Two For Super Bowl 51: Patriots and Falcons
Why Tom Brady’s Patriots and Matt Ryan’s Falcons are on a collision course for Houston
The postseason field is set and the two teams we’ll see in Super Bowl 51 won’t be playing on wild-card weekend. Prediction: The Patriots, the AFC’s No. 1 seed, and the Falcons, the NFC’s No. 2 seed, will battle in Houston. New England and Atlanta are the NFL’s most dangerous teams for the same reason: Each is led by the best quarterback in his respective conference, and each QB oversees his conference’s best-schemed offense.
Though their offenses are styled differently, Tom Brady and Matt Ryan approach the game similarly. The most threatening trait shared by both teams is the ability to play out of base personnel (i.e. with either two backs or two tight ends). This might seem trivial, but in this era of three-receiver packages, defenses aren’t accustomed to playing against expansive base offenses. (Both teams also excel at three-receiver sets.)
It starts at fullback. Atlanta’s Patrick DiMarco has been the NFC’s best this season (by a wide margin), and since Patriots tight end Rob Gronkowski went on injured reserve in early December, James Develin has been the AFC’s best fullback (he averaged over 30 snaps a game since Gronk’s injury). Both can create additional gaps and defined running lanes as lead blockers, and both are used as wide-split receivers out of passing sets, particularly with empty backfields. Neither is a big-time pass-catching threat out wide, but with offensive coordinators Kyle Shanahan (Atlanta) and Josh McDaniels (New England) being comfortable still aligning them there, mismatches are created for wide receivers inside.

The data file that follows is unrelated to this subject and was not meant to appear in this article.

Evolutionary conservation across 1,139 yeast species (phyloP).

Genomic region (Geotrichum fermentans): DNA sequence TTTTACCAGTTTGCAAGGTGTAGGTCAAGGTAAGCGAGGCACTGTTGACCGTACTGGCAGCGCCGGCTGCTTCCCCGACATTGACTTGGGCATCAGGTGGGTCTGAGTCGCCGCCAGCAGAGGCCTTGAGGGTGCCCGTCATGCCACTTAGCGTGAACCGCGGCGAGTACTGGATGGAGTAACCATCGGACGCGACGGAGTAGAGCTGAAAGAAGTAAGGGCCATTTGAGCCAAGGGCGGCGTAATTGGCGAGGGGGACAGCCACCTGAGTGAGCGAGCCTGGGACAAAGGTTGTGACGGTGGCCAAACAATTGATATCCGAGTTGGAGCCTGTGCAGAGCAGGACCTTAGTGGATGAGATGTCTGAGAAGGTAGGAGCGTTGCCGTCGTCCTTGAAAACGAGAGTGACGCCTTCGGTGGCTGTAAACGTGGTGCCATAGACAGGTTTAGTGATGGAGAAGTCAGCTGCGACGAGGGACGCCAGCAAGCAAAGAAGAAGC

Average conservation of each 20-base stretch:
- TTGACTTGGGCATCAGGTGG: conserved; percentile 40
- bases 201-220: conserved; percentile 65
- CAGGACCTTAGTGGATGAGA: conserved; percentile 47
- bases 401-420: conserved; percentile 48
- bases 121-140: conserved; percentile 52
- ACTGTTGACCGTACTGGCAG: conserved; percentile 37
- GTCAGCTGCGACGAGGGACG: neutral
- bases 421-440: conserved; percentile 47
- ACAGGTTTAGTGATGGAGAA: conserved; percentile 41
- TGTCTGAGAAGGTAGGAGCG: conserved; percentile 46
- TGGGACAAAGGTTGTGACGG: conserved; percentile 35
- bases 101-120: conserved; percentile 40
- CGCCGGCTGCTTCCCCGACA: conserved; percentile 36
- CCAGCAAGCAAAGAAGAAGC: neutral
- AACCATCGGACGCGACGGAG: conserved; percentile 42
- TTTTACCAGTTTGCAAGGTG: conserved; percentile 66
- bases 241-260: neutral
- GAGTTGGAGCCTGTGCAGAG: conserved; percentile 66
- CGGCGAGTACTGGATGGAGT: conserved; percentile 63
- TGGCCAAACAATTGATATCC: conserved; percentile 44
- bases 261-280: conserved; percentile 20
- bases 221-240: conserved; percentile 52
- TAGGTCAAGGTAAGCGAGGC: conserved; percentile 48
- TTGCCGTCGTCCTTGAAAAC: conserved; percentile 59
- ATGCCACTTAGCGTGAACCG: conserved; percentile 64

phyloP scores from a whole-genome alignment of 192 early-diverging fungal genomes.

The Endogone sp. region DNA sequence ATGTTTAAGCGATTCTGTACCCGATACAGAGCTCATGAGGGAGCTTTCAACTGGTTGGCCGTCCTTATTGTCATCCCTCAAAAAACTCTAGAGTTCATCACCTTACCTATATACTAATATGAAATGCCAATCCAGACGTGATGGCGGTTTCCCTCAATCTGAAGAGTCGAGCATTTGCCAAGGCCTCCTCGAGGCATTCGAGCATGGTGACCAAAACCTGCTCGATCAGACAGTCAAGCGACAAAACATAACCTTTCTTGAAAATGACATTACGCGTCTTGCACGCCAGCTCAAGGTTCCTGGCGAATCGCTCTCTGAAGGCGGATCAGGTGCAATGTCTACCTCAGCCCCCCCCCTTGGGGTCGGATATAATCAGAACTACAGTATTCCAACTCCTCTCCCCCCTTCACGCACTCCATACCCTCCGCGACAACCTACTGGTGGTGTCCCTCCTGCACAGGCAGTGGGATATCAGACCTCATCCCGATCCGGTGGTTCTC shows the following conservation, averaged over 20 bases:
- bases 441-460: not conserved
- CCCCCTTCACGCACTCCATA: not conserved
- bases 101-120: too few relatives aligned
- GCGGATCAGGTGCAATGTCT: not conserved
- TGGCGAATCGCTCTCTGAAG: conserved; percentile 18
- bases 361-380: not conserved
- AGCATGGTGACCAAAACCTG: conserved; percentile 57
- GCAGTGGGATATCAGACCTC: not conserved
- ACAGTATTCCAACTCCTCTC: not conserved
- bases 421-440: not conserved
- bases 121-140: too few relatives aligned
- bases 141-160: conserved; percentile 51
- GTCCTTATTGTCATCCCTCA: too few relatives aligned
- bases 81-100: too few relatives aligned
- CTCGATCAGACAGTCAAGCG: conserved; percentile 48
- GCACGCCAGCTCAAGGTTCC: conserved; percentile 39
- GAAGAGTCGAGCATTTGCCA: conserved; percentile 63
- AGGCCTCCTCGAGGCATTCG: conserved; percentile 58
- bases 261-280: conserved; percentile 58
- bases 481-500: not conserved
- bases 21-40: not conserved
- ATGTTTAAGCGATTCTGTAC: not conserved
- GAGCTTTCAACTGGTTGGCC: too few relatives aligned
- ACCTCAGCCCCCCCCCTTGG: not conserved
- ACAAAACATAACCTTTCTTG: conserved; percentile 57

Both offenses have a unique receiver who can augment those mismatches. For Atlanta, Julio Jones is as explosive on in-breaking routes as anyone in the NFL. For New England, Julian Edelman is as good as any receiver on out-breaking routes. And both men are terrific on crossing patterns. All of these routes emphasize the inherent advantages that come with aligning a receiver inside. Against man coverage, the inside receiver has the advantage of making the opponent defend a two-way go. Against zone coverage, it’s getting that receiver matched up against linebackers in the middle of the field.
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Brady and Ryan, two first-class field generals, see to it that these advantages are fruitful. But there’s more to their success than having the football IQ to exploit favorable matchups. Brady has thrown with better precision accuracy than anyone in the league this season. Ryan, for the third year in a row, has improved as a passer on the move, both in and out of the pocket.
Movement quarterbacking is vital in Shanahan’s scheme, which is predicated on zone run action. And this is where these two offenses start to differ. The Falcons feature an outside zone ground game, with the entire O-line stretch-blocking to the perimeter and the back locating his one-cut lane. The Patriots employ more gap-scheme runs, with linemen pulling or blocking down at angles.